Emergent Ecologies is careful in giving those who live with and among the wild things in Costa Rica, Florida, or Panama a voice. In quickly jumping between times and places, perspectives and situations, however, the book produces a certain relativistic effect: it becomes very hard to decide for or against a certain account, point of view, or species (the ninth chapter of the book, “Parasites of Capitalism,” is paradigmatic in this respect). In itself, the absence of a unifying perspective that is easily able to reconcile all the contradictions of political ecology should be seen as a productive provocation for the environmental humanities: it could be a call to reflect on one’s own position as much as as it could be a critical resource to challenge some of the all too premature solutions that are proposed for the political and ecological dilemmas of our time. The reader of  Emergent Ecologies can escape this irreconcilability by switching to a different place, story, and issue. In following the author’s line of flight, she has the privilege to travel between distant places and the freedom to revisit her own conceptions of ecology, but is never really confronted with the inconveniences of being stuck in place.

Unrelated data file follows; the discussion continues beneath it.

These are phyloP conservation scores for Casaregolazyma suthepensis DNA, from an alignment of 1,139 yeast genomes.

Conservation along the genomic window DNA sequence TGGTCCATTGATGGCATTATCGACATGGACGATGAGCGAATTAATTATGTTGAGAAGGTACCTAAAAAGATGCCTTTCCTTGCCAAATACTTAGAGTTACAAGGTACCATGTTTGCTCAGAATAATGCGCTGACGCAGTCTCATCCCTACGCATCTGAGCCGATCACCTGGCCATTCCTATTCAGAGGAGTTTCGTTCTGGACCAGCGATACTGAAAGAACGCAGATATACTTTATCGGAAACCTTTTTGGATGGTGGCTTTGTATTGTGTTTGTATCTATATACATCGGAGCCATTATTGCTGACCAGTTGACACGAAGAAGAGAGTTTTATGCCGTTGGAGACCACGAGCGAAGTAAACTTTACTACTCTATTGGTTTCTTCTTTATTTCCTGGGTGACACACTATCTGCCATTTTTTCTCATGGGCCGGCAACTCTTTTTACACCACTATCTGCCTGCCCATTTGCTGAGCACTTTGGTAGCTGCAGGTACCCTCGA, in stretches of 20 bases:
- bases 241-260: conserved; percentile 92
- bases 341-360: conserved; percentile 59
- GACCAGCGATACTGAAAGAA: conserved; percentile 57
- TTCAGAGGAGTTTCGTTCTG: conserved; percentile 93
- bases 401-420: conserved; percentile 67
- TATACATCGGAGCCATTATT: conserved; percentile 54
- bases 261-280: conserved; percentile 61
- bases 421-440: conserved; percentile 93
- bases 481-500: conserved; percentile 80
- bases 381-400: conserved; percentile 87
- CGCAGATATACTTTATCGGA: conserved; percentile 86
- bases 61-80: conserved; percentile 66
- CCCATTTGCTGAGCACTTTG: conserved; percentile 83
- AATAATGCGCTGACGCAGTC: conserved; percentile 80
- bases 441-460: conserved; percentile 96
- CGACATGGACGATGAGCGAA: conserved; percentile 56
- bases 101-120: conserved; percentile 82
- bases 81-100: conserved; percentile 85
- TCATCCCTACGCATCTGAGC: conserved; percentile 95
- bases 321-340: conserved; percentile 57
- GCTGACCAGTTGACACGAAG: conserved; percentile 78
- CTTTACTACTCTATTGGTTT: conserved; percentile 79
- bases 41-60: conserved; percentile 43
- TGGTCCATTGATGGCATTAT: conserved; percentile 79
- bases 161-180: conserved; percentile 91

While Kirksey’s interest and concern for those who do ecological work in the places he visits are profound and genuine, I sometimes wondered what kind of book Emergent Ecologies would have become if, instead of the “ontological amphibians”– those travellers between ecosystems and worlds — he had focused more strongly on those who cannot travel as easily as ducks, rice grass, or ethnographers. Granted, in a time of global ecological change neozoa are a critical resource against the static categories of conservation and their susceptibility to technocracy, and Emergent Ecologies uses this resource masterfully. And yet, there is a blind spot in this approach, which will inevitably lead to the call to embrace novelty and let go of the idea of a state of nature that could be conserved. Since this approach is so fixed on doing away with the past, it does not provide any critical resource for telling the good novel ecosystems from the bad. Kirksey urges us to be careful in making such decisions, but will they thereby become easier, less painful, less political?